Ohio State's offense and defense got together Saturday afternoon at Ohio Stadium for the annual preseason camp jersey scrimmage. Though the affair was closed to the media, Buckeye head coach Jim Tressel revealed that the offense emerged from the 150 "or so" plays with a 72-58 victory, though he was not sure if he remembered the score exactly.
Whatever the final margin, the result rendered means none of the relatively few seniors on offense will have to return to what tackle Kirk Barton perhaps not-so-affectionately dubbed "the marshmallow look" of the white jerseys before their careers conclude.
"Now we look like the Kool-Aid Guy," Barton joked. "I'm going to draw a big smiley face on my stomach."
Senior fullbacks Dionte Johnson and Trever Robinson were not there to indicate if they would be following suit, but Barton added in all seriousness, "I thought it was important for us to get the scarlet jerseys back. You look forward to wearing those, not for trash-talk purposes but it really is an honor to wear those because it reminds you of your home games in the Horseshoe and everything that our home games stand for and how awesome of an experience they are. So it was important."
On the other side, linebacker Marcus Freeman said knowing they have to wait another eight months or so to try to win back the scarlet jerseys is hard to take.
"It's tough. It's a pride thing. It's something we all look forward to and we all take pride in keeping them," he said.
The scrimmage remained close throughout, according to those involved, until a simulation of college overtime pitting the first units against each other followed by the second units facing off, all in the red zone.
Each offense scored a touchdown on its possession, producing the final margin. With Todd Boeckman and Rob Schoenhoft taking turns leading a possession, both ended in touchdowns passes, one to tight end Jake Ballard and the other to wide receiver Albert Dukes.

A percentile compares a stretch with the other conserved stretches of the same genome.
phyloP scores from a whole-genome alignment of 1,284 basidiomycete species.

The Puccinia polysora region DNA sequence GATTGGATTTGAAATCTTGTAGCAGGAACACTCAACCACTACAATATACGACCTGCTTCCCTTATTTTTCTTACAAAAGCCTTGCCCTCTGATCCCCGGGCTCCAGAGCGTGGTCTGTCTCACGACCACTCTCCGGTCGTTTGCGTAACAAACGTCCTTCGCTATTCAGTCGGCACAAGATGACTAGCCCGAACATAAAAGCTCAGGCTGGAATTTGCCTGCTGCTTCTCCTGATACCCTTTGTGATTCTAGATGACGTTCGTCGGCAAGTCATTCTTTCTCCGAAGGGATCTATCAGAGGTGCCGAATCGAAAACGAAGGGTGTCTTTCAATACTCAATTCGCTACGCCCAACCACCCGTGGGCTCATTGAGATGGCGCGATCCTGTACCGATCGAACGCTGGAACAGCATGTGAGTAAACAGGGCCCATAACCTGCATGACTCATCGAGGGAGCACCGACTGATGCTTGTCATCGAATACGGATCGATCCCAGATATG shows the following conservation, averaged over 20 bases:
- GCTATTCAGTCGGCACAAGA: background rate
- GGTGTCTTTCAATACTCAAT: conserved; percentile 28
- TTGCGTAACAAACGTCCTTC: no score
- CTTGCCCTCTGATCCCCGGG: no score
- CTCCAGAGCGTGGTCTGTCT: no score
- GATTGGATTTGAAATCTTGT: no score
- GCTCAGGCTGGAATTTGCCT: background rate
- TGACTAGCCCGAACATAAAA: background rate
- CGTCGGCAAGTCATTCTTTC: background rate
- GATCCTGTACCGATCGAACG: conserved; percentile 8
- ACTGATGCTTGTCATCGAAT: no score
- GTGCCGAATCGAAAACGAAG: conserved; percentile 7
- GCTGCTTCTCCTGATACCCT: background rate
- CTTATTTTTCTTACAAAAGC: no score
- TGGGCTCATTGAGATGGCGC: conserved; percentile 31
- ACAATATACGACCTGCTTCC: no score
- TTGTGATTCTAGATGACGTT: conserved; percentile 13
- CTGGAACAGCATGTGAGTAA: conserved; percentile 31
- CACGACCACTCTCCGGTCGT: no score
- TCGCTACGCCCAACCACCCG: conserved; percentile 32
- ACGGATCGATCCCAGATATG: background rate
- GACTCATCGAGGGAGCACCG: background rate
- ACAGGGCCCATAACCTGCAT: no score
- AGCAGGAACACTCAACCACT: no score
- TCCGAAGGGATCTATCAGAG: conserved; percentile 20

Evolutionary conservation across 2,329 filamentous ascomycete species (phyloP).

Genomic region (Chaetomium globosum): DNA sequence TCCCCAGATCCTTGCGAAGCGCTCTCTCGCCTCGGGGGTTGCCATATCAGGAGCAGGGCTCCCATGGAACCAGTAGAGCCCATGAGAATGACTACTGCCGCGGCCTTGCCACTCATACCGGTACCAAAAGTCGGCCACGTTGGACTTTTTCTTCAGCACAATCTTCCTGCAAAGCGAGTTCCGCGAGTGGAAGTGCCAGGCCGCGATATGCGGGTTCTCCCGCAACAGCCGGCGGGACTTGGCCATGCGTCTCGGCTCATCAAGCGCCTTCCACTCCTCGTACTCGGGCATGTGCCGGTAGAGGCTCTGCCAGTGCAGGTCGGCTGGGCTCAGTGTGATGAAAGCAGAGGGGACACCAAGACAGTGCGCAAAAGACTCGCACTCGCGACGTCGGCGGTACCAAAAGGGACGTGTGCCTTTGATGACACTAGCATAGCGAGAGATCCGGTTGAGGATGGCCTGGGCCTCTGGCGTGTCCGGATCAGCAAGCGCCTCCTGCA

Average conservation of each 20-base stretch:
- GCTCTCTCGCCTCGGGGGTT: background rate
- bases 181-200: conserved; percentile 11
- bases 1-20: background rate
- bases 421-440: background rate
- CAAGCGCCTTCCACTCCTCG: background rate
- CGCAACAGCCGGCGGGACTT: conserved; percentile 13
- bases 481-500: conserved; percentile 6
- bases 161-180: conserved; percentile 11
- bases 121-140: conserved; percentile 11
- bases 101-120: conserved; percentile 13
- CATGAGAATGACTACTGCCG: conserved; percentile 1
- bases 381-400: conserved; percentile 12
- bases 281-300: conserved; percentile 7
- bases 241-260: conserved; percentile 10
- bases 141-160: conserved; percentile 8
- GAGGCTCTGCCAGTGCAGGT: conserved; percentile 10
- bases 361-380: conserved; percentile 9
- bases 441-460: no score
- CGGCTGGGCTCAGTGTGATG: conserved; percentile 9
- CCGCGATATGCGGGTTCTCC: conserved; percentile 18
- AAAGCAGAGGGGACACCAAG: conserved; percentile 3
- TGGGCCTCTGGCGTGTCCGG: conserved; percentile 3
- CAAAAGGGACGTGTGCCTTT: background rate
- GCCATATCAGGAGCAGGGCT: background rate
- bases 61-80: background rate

The key to victory turned out to be a combination of the offense making few mistakes and the defense failing to capitalize on rare opportunities for big plays.
Sophomore safety Kurt Coleman came up with an interception of Schoenhoft for the only turnover of the day.
"If a couple balls were picked that weren't, who knows. It could have gone the other way," Tressel said. "If you don't get interceptions and you don't get fumble recoveries, you're probably not going to win the scrimmage from a defensive standpoint."
Anderson Russell, healthy again and looking to be a starting safety alongside Coleman, identified himself as having dropped a pair of potential interceptions.
"It really bugs me," he said. "Honestly, I'm really upset about it because it was a competitive situation for us and anytime you lose something like that it's devastating to you. We can get'em back, but it's going to be a long time.
"We had a chance to make a few plays out there that we should have made, but we can't do anything about it now," he said. "When we get the opportunities we've gotta take advantage of'em."
Bragging rights aside, Tressel said the biggest positive of the day was that no one was seriously injured, though sophomore tailback Chris "Beanie" Wells was held out with an ankle injury suffered some time last week.
"He was mad that he couldn't play, but you don't miss days of practice and then go and do some of the fun stuff, but he's fine," Tressel said.
Despite the absence of the projected starter, Tressel was impressed by the group of running backs at his disposal, including junior Maurice Wells, true freshmen Brandon Saine and Dan Herron and redshirt freshman walk-on Marcus Williams.
As for the quarterback battle, the coach said Boeckman maintained the lead he held over the others coming out of spring, though all have developed as camp has gone on.
"Boeckman is progressing and if we had a game today, he'd certainly be our starter," he said. "I'm happy with the way he's progressed, but you know we've got a lot more to prove."
Boeckman and Schoenhoft threw for two touchdowns apiece while Henton and Bauserman were shutout in that department.